Of Embodiment and Ether: Masculinities and Negotiating an Understanding of Complex Communities

Of Embodiment and Ether: Masculinities and Negotiating an Understanding of Complex Communities

Jim Burns (South Dakota State University, USA)
DOI: 10.4018/978-1-4666-4797-8.ch023
OnDemand PDF Download:
$30.00
List Price: $37.50

Abstract

This chapter is an autoethnographic account of a scholar’s journey toward understanding his experience of the complexity of community, both physical and virtual, and how he began to understand, in relationship with others, the interplay between the two. Related to the centrality of relationships and community in physical and virtual spaces, this work explores how young men use technology and social media, particularly Facebook, texting, and video games, to establish, maintain, and strengthen in-person relationships and community ties. It also provides a narrative of researching and reflecting on research and reveals how digital technology can play a significant role in reaching out to and connecting with others.
Chapter Preview
Top

Introduction

Guyland is the world in which young men live. It is both a stage of life, a liminal undefined time span between adolescence and adulthood that can often stretch for a decade or more, and a place, or rather, a bunch of places where guys gather to be guys with each other… But it would be a mistake to assume that each conforms fully to a regime of peer-influenced and enforced behaviors that I call the “Guy Code,” or shares all traits and attitudes with everyone else. It’s important to remember that individual guys are not the same as “Guyland.” (Kimmel, 2008, p. 4)

In the above passage, Michael Kimmel (2008) alludes to the community spaces in which young men bond as “guys” in the company of other guys. In these spaces, which cumulatively comprise “Guyland,” Kimmel (2008) notes that masculinity represents a largely homosocial experience in which guys perform masculine scripts under the gaze of other guys. When I first read Guyland while working on my dissertation in 2010, the very term conjured mental images of some dystopian “bro” fantasyland, a sort of hyper-masculine amusement park, in which guys wear, in Pollack’s (2006) words, gender straightjackets and enact hegemonic, archetypical codes of masculinity—the “Guy Code,” the posted rules of the park. Just as a small boy might dejectedly hang his head and shuffle away from the line leading to the roller coaster after failing to measure up to the height requirement to board the ride, many, perhaps most, of the Guyland guidelines seem to make little or no sense to the affected patrons. I am coming to discover that many, to one extent or another, keep on boarding the rides because the ties that bind in Guyland are woven from the fibers of vegetation overgrowing the fields of a culture of fear and shame. My own incursions into Guyland have occurred in various spaces: in sport and locker rooms, classrooms, intimate relationships, social media, workplaces, military barracks, my family, and the heralded halls of academia. Guyland is, indeed, ubiquitous. Yet Kimmel (2008) also notes that the “Guy Code” is far from universally observed. Listening to the stories of other young men and, in that context, reflecting on my own life, a crucial aspect of my understanding of my masculinities is emerging through a sense of resilience and agency nurtured in relationship and community. This newly emerging understanding expresses that community relationships built on trust, acceptance, and inclusion offer the spaces to reframe vulnerability, socially stigmatized as weakness, as the courage to critique, reframe, and often reject the “Guy Code.”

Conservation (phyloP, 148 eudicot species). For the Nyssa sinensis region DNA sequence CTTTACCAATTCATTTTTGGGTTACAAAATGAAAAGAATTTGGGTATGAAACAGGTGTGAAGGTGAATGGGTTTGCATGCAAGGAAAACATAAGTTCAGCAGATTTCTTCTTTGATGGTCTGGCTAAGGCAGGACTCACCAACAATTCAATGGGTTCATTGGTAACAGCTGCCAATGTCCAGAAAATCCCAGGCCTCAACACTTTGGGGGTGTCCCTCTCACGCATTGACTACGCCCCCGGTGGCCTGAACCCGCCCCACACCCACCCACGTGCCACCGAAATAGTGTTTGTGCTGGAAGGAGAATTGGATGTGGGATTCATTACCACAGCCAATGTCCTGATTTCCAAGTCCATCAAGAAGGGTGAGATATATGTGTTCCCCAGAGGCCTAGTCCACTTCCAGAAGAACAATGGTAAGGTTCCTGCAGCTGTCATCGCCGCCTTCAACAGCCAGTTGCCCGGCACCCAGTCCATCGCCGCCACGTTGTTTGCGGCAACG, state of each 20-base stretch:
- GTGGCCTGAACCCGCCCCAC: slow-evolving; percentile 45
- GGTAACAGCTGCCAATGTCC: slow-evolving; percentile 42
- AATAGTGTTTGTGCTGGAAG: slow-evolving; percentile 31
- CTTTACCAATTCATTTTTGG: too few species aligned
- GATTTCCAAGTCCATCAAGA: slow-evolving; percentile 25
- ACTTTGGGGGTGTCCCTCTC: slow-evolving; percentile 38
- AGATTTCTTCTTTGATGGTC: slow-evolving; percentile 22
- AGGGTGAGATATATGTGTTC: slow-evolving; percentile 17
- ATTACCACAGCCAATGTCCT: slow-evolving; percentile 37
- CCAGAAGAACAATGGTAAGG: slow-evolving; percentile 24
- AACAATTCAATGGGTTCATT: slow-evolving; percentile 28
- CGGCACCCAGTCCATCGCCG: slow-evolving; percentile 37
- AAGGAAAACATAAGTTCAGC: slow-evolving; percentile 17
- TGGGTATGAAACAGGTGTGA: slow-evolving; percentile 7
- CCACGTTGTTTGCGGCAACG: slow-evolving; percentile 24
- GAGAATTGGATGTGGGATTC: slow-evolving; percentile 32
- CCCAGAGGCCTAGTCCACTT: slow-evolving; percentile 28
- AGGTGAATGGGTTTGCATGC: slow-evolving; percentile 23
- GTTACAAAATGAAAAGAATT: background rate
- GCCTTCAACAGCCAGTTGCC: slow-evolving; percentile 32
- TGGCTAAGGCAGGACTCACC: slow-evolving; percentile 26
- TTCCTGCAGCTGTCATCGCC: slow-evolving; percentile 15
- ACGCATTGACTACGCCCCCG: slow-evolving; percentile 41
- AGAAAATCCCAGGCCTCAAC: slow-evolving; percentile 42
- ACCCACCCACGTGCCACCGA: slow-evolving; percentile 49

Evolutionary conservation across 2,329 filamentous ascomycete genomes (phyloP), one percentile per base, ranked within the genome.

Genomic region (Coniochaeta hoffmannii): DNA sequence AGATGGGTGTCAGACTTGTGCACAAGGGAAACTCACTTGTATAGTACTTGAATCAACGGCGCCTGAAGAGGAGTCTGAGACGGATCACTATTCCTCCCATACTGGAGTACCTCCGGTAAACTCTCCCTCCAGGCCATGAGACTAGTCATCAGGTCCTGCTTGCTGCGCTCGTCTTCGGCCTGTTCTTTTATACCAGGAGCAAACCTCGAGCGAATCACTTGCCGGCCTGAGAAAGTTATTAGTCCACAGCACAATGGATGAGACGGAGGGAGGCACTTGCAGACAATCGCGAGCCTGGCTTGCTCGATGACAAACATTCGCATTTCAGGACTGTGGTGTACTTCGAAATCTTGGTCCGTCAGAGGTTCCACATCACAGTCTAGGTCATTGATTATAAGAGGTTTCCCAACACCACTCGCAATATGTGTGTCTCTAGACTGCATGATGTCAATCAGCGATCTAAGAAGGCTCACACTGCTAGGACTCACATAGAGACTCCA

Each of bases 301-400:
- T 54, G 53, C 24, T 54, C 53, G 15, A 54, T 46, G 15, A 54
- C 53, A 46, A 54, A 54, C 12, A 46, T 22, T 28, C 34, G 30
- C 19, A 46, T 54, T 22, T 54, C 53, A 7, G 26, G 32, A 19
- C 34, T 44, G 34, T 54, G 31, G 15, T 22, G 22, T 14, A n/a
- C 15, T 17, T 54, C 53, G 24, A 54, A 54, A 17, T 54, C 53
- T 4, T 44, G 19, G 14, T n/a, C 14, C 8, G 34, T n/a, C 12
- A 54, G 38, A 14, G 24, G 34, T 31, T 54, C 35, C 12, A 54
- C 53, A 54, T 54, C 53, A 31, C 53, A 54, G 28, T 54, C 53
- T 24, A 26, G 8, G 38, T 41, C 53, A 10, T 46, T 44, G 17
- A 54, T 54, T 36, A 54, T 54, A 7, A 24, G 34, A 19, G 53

In this work, I provide an autoethnographic account of my journey toward understanding my own experience of the complexity of community, both physical and virtual, and how I am beginning to understand, in relationship with others, the interplay between the two. I frame my work on negotiating an understanding of the complexity of community in the context of my masculinities research, specifically the work I began in 2009 for my doctoral dissertation (Burns, 2011). A powerful theme that emerged from that work related to the centrality of relationships and community, which the young men with whom I worked explained, existed both in physical and virtual spaces. Most of the young men use technology and social media, particularly Facebook, texting, and video games, to establish, maintain, and strengthen in-person relationships and community ties. This resonated with my own use of such technology. Thinking to my dissertation work, I realized that technology had played a significant role in reaching out to and connecting with these young men. Revisiting and reflecting on this work, their stories have helped me negotiate an understanding, however transitory and imprecise, of the importance of community to me in the context of my own masculine experience.

Complete Chapter List

Search this Book:
Reset